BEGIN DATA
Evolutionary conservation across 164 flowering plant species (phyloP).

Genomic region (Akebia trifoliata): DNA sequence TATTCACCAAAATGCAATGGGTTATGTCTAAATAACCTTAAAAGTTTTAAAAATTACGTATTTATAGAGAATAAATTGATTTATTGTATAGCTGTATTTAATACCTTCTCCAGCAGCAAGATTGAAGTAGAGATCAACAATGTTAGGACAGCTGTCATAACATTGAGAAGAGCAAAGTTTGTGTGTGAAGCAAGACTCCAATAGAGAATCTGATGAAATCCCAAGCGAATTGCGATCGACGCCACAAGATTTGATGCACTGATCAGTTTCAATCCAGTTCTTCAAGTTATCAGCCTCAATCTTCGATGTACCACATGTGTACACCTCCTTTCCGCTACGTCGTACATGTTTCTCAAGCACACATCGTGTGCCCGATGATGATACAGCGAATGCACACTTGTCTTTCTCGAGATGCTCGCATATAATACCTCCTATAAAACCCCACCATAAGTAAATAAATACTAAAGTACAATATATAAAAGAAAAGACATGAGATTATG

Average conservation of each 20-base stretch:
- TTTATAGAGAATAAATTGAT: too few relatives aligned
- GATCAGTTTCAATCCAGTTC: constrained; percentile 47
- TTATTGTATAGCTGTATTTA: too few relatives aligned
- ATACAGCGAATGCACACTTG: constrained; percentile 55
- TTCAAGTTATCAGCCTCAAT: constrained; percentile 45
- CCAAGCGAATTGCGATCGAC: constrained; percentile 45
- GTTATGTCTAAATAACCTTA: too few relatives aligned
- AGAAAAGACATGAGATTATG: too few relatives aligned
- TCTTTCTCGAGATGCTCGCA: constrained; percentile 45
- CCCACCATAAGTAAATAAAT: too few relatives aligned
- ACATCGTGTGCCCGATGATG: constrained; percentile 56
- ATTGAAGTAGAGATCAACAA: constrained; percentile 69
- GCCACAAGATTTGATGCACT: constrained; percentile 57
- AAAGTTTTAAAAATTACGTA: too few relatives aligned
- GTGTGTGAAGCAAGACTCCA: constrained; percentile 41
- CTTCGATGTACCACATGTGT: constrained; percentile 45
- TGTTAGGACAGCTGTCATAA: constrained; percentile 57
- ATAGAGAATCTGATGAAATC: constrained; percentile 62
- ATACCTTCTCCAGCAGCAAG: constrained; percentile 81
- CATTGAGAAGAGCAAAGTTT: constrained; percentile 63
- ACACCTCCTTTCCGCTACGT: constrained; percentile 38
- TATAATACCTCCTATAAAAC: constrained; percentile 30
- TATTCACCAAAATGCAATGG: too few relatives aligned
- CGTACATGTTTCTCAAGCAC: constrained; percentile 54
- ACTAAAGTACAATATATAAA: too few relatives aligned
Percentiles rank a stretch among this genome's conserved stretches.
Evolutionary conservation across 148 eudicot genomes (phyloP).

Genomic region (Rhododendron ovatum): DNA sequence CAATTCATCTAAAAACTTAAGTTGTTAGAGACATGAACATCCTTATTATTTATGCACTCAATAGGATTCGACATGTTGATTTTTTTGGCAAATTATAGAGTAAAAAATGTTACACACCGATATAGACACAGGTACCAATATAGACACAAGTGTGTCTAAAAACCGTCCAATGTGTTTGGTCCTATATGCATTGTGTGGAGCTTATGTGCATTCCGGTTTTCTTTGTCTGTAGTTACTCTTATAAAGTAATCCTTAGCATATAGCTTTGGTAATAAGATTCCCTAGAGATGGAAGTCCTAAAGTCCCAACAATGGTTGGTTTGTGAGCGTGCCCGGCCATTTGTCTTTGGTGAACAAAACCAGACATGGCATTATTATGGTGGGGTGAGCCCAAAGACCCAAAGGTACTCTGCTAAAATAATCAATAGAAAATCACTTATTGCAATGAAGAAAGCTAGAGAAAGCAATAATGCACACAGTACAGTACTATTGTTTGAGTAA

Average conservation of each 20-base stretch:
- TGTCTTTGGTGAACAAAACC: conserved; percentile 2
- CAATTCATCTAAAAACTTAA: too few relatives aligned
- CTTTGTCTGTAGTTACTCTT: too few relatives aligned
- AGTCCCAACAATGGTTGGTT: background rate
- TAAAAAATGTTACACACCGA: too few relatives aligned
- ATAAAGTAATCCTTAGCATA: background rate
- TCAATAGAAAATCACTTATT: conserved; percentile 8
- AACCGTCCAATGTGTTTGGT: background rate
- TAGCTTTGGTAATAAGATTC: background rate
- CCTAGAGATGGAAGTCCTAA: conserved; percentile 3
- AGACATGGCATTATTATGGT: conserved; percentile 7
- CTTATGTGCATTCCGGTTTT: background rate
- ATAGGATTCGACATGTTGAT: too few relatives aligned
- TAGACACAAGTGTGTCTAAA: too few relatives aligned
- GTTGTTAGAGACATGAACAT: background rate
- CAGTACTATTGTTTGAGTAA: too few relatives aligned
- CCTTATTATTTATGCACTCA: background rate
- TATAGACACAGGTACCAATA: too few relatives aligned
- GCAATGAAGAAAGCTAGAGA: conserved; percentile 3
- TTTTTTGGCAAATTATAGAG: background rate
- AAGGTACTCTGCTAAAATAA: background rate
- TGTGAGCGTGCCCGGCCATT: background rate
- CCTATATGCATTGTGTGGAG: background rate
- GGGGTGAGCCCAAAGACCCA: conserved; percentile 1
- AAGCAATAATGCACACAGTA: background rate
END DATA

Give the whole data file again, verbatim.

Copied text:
Evolutionary conservation across 164 flowering plant species (phyloP).

Genomic region (Akebia trifoliata): DNA sequence TATTCACCAAAATGCAATGGGTTATGTCTAAATAACCTTAAAAGTTTTAAAAATTACGTATTTATAGAGAATAAATTGATTTATTGTATAGCTGTATTTAATACCTTCTCCAGCAGCAAGATTGAAGTAGAGATCAACAATGTTAGGACAGCTGTCATAACATTGAGAAGAGCAAAGTTTGTGTGTGAAGCAAGACTCCAATAGAGAATCTGATGAAATCCCAAGCGAATTGCGATCGACGCCACAAGATTTGATGCACTGATCAGTTTCAATCCAGTTCTTCAAGTTATCAGCCTCAATCTTCGATGTACCACATGTGTACACCTCCTTTCCGCTACGTCGTACATGTTTCTCAAGCACACATCGTGTGCCCGATGATGATACAGCGAATGCACACTTGTCTTTCTCGAGATGCTCGCATATAATACCTCCTATAAAACCCCACCATAAGTAAATAAATACTAAAGTACAATATATAAAAGAAAAGACATGAGATTATG

Average conservation of each 20-base stretch:
- TTTATAGAGAATAAATTGAT: too few relatives aligned
- GATCAGTTTCAATCCAGTTC: constrained; percentile 47
- TTATTGTATAGCTGTATTTA: too few relatives aligned
- ATACAGCGAATGCACACTTG: constrained; percentile 55
- TTCAAGTTATCAGCCTCAAT: constrained; percentile 45
- CCAAGCGAATTGCGATCGAC: constrained; percentile 45
- GTTATGTCTAAATAACCTTA: too few relatives aligned
- AGAAAAGACATGAGATTATG: too few relatives aligned
- TCTTTCTCGAGATGCTCGCA: constrained; percentile 45
- CCCACCATAAGTAAATAAAT: too few relatives aligned
- ACATCGTGTGCCCGATGATG: constrained; percentile 56
- ATTGAAGTAGAGATCAACAA: constrained; percentile 69
- GCCACAAGATTTGATGCACT: constrained; percentile 57
- AAAGTTTTAAAAATTACGTA: too few relatives aligned
- GTGTGTGAAGCAAGACTCCA: constrained; percentile 41
- CTTCGATGTACCACATGTGT: constrained; percentile 45
- TGTTAGGACAGCTGTCATAA: constrained; percentile 57
- ATAGAGAATCTGATGAAATC: constrained; percentile 62
- ATACCTTCTCCAGCAGCAAG: constrained; percentile 81
- CATTGAGAAGAGCAAAGTTT: constrained; percentile 63
- ACACCTCCTTTCCGCTACGT: constrained; percentile 38
- TATAATACCTCCTATAAAAC: constrained; percentile 30
- TATTCACCAAAATGCAATGG: too few relatives aligned
- CGTACATGTTTCTCAAGCAC: constrained; percentile 54
- ACTAAAGTACAATATATAAA: too few relatives aligned
Percentiles rank a stretch among this genome's conserved stretches.
Evolutionary conservation across 148 eudicot genomes (phyloP).

Genomic region (Rhododendron ovatum): DNA sequence CAATTCATCTAAAAACTTAAGTTGTTAGAGACATGAACATCCTTATTATTTATGCACTCAATAGGATTCGACATGTTGATTTTTTTGGCAAATTATAGAGTAAAAAATGTTACACACCGATATAGACACAGGTACCAATATAGACACAAGTGTGTCTAAAAACCGTCCAATGTGTTTGGTCCTATATGCATTGTGTGGAGCTTATGTGCATTCCGGTTTTCTTTGTCTGTAGTTACTCTTATAAAGTAATCCTTAGCATATAGCTTTGGTAATAAGATTCCCTAGAGATGGAAGTCCTAAAGTCCCAACAATGGTTGGTTTGTGAGCGTGCCCGGCCATTTGTCTTTGGTGAACAAAACCAGACATGGCATTATTATGGTGGGGTGAGCCCAAAGACCCAAAGGTACTCTGCTAAAATAATCAATAGAAAATCACTTATTGCAATGAAGAAAGCTAGAGAAAGCAATAATGCACACAGTACAGTACTATTGTTTGAGTAA

Average conservation of each 20-base stretch:
- TGTCTTTGGTGAACAAAACC: conserved; percentile 2
- CAATTCATCTAAAAACTTAA: too few relatives aligned
- CTTTGTCTGTAGTTACTCTT: too few relatives aligned
- AGTCCCAACAATGGTTGGTT: background rate
- TAAAAAATGTTACACACCGA: too few relatives aligned
- ATAAAGTAATCCTTAGCATA: background rate
- TCAATAGAAAATCACTTATT: conserved; percentile 8
- AACCGTCCAATGTGTTTGGT: background rate
- TAGCTTTGGTAATAAGATTC: background rate
- CCTAGAGATGGAAGTCCTAA: conserved; percentile 3
- AGACATGGCATTATTATGGT: conserved; percentile 7
- CTTATGTGCATTCCGGTTTT: background rate
- ATAGGATTCGACATGTTGAT: too few relatives aligned
- TAGACACAAGTGTGTCTAAA: too few relatives aligned
- GTTGTTAGAGACATGAACAT: background rate
- CAGTACTATTGTTTGAGTAA: too few relatives aligned
- CCTTATTATTTATGCACTCA: background rate
- TATAGACACAGGTACCAATA: too few relatives aligned
- GCAATGAAGAAAGCTAGAGA: conserved; percentile 3
- TTTTTTGGCAAATTATAGAG: background rate
- AAGGTACTCTGCTAAAATAA: background rate
- TGTGAGCGTGCCCGGCCATT: background rate
- CCTATATGCATTGTGTGGAG: background rate
- GGGGTGAGCCCAAAGACCCA: conserved; percentile 1
- AAGCAATAATGCACACAGTA: background rate